Nothing can recreate the impact and significance that 1993’s Jurassic Park had on the movie industry and popular culture in general. So when watching the sequel/reboot film Jurassic World, we must first realize what it’s trying to do. It’s not attempting to be ridiculously groundbreaking or make improvements upon the original. Instead, it’s giving us more story and expanding the world which it’s taking on.
In fact, the special effects in Jurassic Park were so ahead of its time that the ones used in this current film seem pretty evenly compared.
But effects aside, let’s talk about story. Jurassic World doesn’t try to fool us into thinking that this is the “new beginning” of the franchise. It pays homage to the original and remains self-aware of where our culture stands on seeing something new and groundbreaking. We’ve seen dinosaurs come to life on the big screen and it was amazing. However, after three movies we’re almost jaded. Which is why the filmmakers are dead set on making sure we see a lot of new animals. They introduce manmade hybrid species which are scary in the sense that we’ve never read about them when we were kids and we don’t know what they look like or how they act. It somehow manages to capture the ’90s suspense of the original. The mystery is brought back to this film universe and Spielberg & Company have created another dinosaur movie that is really very scary.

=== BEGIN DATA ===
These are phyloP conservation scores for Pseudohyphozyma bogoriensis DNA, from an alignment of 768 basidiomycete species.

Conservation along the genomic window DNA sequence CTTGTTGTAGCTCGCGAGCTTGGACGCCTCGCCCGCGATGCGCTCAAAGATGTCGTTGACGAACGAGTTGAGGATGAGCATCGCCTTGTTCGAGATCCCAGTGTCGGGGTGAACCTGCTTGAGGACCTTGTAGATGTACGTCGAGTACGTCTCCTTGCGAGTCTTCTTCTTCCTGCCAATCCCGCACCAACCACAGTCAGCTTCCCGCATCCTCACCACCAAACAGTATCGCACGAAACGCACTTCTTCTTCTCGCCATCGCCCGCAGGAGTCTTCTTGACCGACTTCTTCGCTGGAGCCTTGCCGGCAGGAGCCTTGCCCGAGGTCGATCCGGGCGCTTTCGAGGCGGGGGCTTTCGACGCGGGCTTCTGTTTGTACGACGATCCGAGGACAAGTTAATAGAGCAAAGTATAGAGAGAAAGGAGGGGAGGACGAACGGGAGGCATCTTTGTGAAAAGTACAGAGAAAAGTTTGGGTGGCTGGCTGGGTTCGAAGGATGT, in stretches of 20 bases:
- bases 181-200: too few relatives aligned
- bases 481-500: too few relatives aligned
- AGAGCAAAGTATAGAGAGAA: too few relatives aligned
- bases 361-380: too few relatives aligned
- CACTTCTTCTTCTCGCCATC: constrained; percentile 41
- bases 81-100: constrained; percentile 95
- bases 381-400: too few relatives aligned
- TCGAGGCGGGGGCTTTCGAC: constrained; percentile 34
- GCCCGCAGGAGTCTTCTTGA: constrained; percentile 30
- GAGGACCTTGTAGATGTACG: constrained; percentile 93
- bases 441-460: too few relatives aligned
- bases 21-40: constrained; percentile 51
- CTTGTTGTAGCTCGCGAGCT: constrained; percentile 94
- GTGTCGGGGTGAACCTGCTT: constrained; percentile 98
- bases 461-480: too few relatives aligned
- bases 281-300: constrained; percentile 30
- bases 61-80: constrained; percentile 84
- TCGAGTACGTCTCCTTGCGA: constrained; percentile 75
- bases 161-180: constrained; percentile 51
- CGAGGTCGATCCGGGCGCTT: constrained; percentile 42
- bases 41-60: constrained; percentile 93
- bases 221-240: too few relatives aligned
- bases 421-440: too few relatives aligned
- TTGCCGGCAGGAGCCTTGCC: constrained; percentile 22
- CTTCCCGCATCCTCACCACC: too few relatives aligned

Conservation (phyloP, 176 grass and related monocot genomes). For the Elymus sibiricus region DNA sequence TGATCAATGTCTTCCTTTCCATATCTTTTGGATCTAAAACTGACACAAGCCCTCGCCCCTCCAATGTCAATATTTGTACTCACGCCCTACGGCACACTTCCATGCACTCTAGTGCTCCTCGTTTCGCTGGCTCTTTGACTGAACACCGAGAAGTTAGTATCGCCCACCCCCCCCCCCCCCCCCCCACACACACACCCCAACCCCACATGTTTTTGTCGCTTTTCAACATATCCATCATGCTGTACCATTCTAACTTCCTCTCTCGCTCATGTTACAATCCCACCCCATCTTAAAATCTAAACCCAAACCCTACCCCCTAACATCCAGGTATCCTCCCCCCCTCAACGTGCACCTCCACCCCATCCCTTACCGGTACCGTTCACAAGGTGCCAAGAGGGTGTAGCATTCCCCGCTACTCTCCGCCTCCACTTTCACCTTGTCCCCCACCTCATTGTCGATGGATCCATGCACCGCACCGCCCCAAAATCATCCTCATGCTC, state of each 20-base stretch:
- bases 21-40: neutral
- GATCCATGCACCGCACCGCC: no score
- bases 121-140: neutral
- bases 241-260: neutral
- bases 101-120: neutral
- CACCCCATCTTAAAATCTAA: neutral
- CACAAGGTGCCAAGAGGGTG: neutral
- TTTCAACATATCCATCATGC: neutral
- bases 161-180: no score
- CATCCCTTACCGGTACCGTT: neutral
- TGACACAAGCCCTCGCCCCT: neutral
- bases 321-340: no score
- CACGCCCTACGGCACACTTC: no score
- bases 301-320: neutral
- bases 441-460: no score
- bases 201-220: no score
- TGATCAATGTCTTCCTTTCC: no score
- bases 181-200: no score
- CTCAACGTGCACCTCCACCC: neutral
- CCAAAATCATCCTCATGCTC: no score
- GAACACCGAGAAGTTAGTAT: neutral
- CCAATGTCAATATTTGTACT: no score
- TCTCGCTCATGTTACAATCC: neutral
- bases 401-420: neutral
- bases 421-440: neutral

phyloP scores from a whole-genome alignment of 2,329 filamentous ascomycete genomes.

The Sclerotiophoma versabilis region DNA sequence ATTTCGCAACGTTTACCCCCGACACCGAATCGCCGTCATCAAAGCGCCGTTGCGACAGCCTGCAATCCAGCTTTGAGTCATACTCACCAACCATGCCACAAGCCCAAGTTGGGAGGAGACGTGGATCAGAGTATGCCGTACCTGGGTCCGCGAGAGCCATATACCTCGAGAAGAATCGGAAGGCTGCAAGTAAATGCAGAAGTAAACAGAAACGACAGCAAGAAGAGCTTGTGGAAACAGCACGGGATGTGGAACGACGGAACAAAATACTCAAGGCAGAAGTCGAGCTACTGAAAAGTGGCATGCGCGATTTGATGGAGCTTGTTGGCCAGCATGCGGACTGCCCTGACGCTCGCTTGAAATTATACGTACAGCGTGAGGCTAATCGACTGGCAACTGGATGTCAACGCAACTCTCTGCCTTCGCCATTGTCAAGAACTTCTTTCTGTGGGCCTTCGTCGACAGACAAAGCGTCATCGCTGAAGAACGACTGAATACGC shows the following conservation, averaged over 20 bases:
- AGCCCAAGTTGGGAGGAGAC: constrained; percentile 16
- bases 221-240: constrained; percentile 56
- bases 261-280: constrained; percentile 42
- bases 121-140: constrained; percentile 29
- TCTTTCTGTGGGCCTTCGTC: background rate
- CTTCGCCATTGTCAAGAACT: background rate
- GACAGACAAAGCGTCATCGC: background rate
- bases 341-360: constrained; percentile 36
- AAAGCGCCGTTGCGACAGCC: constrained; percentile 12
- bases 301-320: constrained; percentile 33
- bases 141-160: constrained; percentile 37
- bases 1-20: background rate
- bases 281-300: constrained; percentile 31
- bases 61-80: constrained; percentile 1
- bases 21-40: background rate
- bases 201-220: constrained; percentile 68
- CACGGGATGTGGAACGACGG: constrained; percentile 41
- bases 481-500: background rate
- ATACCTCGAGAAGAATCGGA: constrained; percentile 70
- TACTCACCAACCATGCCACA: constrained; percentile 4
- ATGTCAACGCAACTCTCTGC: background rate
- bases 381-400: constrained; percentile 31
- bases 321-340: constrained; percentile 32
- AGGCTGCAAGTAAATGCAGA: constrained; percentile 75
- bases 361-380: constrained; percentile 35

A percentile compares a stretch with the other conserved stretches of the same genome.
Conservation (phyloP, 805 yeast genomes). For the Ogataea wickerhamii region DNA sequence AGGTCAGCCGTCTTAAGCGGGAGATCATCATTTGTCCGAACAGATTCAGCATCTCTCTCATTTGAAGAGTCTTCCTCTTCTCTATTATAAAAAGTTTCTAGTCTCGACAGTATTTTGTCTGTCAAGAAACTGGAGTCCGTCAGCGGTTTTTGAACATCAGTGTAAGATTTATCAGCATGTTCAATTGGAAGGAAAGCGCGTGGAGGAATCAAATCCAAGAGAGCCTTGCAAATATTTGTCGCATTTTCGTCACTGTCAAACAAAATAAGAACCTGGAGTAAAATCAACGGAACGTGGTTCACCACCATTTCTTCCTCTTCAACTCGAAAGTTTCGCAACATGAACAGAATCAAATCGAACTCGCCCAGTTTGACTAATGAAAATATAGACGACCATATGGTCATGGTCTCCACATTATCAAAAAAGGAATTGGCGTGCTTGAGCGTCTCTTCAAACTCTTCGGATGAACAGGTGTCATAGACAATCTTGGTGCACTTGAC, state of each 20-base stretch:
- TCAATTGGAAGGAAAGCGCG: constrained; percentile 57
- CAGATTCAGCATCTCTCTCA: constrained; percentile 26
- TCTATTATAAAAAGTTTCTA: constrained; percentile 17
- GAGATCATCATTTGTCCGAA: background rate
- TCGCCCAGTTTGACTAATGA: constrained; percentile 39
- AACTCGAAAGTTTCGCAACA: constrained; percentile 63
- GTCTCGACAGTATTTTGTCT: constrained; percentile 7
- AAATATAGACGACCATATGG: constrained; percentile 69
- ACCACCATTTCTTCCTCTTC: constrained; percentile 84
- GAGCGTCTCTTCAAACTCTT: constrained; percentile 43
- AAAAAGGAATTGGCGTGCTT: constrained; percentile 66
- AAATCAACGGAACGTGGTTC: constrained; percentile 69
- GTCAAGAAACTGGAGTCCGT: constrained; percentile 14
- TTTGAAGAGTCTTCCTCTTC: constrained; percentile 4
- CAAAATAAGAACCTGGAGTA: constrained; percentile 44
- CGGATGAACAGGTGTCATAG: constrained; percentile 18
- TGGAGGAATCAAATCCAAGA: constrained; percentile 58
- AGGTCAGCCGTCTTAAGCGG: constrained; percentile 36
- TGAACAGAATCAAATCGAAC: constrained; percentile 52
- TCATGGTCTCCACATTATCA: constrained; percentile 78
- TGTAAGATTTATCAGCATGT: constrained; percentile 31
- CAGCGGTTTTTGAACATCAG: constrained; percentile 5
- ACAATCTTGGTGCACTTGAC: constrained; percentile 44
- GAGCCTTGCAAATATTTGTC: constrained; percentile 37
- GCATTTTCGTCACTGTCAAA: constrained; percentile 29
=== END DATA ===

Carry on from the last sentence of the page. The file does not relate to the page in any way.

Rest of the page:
Also, for the first time, we get the privilege to see the fully functioning theme park that we’ve been waiting for since the first film. It’s breathtaking and immersive, and for a moment we wish that it were an actual place. But then, of course, we’re reminded why this is all such a terrible idea.
In an age where films are boosting our confidence and telling us how smart we are, Jurassic World reminds us that we’re kinda stupid a lot of the time too.
If you’re a fan of the original, you should enjoy Jurassic World–fully equipped with not trying to outdo a classic. It may not be as innovative, but it’s quite possibly just as entertaining.